Primary school leaders experience physical violence at 10 times the rate of the general population, a health and wellbeing survey has found.
The New Zealand Educational Institute Te Riu Roa report found 41 per cent of principals, deputies and their assistants experienced physical violence, and 38 per cent were subjected to threats in 2017.
Both rates had increased from about 28 per cent in 2016.
The voluntary survey found school leaders experienced physical violence at 10 times the rate of the general population, and threats of violence at nearly five times.
Principals were slightly more likely than deputies to experience threats of violence, but deputies and assistants were more likely than principals to experience actual physical violence.
Women were also more likely than men to experience both threats and actual violence.
Forty per cent of female leaders were threatened with violence, compared to 34 per cent of male leaders.
Actual violence was reported by 43 per cent of female leaders, compared to 38 per cent of male leaders.
High levels of verbal abuse were also reported, with 59 per cent the victims of gossip and slander, 38 per cent receiving bullying, 13 per cent unpleasant teasing and 3 per cent sexual harassment.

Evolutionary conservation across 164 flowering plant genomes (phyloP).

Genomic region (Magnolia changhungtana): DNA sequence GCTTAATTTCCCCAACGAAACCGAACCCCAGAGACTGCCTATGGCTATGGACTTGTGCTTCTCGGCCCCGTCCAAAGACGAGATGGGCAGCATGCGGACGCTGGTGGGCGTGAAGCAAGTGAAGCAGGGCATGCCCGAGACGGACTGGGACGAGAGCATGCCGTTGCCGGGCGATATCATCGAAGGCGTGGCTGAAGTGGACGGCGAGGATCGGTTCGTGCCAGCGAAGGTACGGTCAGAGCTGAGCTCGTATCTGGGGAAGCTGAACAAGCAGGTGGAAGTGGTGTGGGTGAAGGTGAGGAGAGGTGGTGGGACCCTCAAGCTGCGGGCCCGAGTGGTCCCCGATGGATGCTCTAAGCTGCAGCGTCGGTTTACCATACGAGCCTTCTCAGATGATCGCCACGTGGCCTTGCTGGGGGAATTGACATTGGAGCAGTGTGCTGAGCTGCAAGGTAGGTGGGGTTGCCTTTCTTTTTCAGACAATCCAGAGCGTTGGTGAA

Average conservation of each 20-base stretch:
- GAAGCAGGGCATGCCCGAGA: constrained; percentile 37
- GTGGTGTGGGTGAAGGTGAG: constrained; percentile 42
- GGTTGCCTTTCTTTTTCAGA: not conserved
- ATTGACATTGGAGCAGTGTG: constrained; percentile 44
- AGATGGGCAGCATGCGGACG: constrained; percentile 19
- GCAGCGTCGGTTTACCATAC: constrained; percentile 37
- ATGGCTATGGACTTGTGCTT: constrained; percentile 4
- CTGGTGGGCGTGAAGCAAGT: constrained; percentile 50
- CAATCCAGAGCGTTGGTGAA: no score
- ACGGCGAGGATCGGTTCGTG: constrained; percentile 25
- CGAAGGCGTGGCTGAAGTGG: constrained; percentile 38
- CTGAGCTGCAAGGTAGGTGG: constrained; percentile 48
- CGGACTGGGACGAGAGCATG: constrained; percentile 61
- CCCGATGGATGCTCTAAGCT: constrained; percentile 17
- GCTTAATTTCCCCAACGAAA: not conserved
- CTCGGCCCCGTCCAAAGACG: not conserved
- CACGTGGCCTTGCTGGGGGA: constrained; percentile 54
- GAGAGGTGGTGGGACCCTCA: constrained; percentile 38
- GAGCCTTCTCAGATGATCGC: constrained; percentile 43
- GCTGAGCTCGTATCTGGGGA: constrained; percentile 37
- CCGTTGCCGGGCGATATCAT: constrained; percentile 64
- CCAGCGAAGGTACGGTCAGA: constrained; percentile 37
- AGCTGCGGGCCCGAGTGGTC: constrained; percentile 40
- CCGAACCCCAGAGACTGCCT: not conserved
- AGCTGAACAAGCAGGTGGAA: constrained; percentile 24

School leader bullying rates were also much higher than the general population, and unpleasant teasing slightly higher. Both rates had increased from 2016.
Those doing the bullying were other adults 96 per cent of time, most often parents, but also colleagues, managers or subordinates.
The Offensive Behaviour in Schools survey is the third part of a wider report, following others titled Discrimination and Burnout.
NZEI Te Riu Roa president Lynda Stuart said the findings raised serious safety and ellbeing issues.
“Along with their heavy workloads, school leaders are also having to cope with behaviours such as threats of violence, actual violence, bullying, conflicts, gossip and slander.
“Schools need to be safe places for everyone: creative and compassionate spaces where children can meet their potential, and teachers and leaders can do their jobs free of all types of harassment.
“There are two parallel issues going on here. One is children with learning difficulties trying to access the help and support that they and their families need, and the other is adults whose behaviour in a learning environment is sometimes unacceptable.
“We are not trying to apportion blame here, we are making recommendations on how to move forward, and this needs resources and funding to urgently address the problem.”
NZEI Te Riu Roa recommended resourcing and staffing be increased to support the growing number of students with challenging behaviours.
It also called for school boards to uphold safe environments in schools, a mediation service for families and schools, regular teacher training in responding to violent situations, increased mentoring and counselling, and more thorough investigations of violent incidents and bullying.
Source: NZ Herald